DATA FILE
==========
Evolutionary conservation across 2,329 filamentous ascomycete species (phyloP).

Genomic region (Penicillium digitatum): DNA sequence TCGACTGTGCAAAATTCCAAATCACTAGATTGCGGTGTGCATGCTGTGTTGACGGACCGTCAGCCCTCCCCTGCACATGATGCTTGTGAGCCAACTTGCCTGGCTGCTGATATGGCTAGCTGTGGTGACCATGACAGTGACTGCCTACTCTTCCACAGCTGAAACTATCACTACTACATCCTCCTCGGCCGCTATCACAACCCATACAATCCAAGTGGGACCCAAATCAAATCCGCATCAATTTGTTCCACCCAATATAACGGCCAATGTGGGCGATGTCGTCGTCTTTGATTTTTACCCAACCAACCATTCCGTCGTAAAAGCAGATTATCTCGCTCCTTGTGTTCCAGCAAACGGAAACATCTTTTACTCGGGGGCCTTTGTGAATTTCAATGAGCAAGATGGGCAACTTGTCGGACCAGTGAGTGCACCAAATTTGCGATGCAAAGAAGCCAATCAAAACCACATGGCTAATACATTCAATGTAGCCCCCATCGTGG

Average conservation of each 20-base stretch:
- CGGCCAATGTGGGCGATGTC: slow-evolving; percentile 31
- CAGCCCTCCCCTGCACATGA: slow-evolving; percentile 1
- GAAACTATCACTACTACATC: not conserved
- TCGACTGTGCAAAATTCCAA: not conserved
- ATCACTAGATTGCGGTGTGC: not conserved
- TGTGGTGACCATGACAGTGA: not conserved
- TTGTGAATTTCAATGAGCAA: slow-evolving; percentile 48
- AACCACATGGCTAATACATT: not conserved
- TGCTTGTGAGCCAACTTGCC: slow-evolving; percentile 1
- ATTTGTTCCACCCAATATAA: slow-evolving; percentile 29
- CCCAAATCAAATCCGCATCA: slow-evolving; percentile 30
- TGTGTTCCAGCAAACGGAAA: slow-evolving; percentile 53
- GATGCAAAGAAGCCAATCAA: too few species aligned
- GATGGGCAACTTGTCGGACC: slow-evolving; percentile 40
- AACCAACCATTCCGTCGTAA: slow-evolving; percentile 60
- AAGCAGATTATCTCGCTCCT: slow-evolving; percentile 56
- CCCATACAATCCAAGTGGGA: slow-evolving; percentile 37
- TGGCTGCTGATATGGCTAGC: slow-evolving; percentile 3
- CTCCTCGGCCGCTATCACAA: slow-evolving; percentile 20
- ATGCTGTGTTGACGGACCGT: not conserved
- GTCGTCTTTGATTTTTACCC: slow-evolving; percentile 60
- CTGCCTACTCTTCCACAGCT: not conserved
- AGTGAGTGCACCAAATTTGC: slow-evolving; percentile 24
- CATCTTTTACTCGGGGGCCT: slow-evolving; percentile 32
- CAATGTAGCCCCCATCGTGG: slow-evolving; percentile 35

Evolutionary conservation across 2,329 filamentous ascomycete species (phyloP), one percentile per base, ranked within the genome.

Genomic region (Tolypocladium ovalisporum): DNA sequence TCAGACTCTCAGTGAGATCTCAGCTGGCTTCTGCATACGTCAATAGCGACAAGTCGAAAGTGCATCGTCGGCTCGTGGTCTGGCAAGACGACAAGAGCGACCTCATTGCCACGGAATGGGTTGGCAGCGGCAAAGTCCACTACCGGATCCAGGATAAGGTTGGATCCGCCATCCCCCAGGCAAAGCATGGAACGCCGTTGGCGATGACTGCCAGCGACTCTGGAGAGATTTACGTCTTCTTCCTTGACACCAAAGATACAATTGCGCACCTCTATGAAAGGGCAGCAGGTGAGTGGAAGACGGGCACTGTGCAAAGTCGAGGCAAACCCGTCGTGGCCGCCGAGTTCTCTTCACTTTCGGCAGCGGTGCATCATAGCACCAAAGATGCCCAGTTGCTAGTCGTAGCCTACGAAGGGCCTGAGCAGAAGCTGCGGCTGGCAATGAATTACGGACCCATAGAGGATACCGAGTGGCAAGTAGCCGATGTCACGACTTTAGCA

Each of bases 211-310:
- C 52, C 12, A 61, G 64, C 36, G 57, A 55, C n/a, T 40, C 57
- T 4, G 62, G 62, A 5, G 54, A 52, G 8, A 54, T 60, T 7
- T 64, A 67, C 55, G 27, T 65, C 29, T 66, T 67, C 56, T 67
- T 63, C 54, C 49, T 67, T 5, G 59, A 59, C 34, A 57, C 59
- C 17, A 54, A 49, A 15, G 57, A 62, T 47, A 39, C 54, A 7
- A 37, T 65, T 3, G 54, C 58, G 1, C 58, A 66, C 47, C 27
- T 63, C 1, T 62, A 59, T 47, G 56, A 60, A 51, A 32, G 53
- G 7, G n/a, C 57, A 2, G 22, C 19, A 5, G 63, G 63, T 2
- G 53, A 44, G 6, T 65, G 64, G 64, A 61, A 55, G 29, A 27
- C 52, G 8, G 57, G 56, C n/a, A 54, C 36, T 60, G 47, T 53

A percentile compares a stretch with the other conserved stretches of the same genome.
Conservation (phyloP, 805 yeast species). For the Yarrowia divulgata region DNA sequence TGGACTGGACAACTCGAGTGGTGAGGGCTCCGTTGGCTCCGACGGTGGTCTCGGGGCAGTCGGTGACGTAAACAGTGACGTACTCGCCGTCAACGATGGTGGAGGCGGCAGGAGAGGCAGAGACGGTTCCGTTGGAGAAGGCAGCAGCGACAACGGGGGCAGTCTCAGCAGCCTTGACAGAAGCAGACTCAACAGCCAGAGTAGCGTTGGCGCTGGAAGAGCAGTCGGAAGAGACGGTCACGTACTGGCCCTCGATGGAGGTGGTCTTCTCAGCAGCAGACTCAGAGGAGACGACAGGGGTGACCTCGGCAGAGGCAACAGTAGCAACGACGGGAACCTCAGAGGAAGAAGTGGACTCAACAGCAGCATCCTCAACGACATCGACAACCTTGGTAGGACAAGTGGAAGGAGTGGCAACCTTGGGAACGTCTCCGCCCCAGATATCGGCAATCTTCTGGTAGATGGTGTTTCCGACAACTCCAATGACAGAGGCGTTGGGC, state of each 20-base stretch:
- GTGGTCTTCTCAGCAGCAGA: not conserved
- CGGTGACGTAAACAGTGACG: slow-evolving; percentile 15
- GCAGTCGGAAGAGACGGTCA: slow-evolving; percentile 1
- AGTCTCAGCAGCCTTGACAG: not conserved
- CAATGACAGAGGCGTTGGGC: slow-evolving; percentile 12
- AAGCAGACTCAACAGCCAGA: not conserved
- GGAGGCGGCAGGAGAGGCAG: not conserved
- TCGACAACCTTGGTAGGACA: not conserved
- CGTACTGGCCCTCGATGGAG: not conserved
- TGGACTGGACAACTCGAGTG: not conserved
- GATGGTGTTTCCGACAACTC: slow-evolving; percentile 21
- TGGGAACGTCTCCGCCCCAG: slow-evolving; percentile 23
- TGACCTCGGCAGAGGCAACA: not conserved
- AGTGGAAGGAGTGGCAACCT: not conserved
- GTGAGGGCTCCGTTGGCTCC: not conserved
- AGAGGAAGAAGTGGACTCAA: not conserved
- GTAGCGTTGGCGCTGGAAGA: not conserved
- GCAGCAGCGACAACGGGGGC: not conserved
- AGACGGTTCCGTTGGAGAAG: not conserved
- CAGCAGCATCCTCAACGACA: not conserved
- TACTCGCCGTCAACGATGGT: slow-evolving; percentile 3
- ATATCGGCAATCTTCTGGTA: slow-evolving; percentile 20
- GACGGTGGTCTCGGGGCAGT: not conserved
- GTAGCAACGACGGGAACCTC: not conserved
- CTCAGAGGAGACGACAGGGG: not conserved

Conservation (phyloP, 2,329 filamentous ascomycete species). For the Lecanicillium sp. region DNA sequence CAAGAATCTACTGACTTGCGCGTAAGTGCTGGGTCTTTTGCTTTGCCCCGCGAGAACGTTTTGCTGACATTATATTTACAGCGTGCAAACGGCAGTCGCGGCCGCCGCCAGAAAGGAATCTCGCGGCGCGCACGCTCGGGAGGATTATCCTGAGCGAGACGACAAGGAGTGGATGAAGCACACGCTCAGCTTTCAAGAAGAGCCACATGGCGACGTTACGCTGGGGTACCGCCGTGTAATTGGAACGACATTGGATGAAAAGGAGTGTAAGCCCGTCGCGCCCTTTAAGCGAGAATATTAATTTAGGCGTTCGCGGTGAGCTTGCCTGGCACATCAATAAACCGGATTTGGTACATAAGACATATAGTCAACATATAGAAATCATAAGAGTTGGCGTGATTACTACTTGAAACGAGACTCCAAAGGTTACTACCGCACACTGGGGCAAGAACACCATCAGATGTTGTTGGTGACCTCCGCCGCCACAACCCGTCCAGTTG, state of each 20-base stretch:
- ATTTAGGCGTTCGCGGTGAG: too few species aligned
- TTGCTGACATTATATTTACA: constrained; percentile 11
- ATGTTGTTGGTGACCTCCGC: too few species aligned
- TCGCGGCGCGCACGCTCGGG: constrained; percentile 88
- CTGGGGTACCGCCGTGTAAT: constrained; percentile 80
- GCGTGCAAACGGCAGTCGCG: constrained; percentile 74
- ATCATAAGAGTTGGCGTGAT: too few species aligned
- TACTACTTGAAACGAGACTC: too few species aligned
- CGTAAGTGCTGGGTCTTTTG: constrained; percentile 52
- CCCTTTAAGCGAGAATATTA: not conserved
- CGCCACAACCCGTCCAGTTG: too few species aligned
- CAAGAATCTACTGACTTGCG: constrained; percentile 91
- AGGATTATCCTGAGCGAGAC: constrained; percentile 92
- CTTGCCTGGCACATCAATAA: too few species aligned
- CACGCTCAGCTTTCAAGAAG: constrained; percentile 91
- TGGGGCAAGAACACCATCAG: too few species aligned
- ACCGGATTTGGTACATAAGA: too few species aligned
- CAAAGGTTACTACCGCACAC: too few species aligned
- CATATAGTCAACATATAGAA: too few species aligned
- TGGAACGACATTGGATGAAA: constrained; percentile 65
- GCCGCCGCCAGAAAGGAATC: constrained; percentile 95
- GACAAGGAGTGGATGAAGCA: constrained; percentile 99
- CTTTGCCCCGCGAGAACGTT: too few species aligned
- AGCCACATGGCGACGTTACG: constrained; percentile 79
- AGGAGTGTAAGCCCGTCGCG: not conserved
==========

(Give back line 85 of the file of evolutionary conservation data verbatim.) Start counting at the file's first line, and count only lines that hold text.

- TGGGGCAAGAACACCATCAG: too few species aligned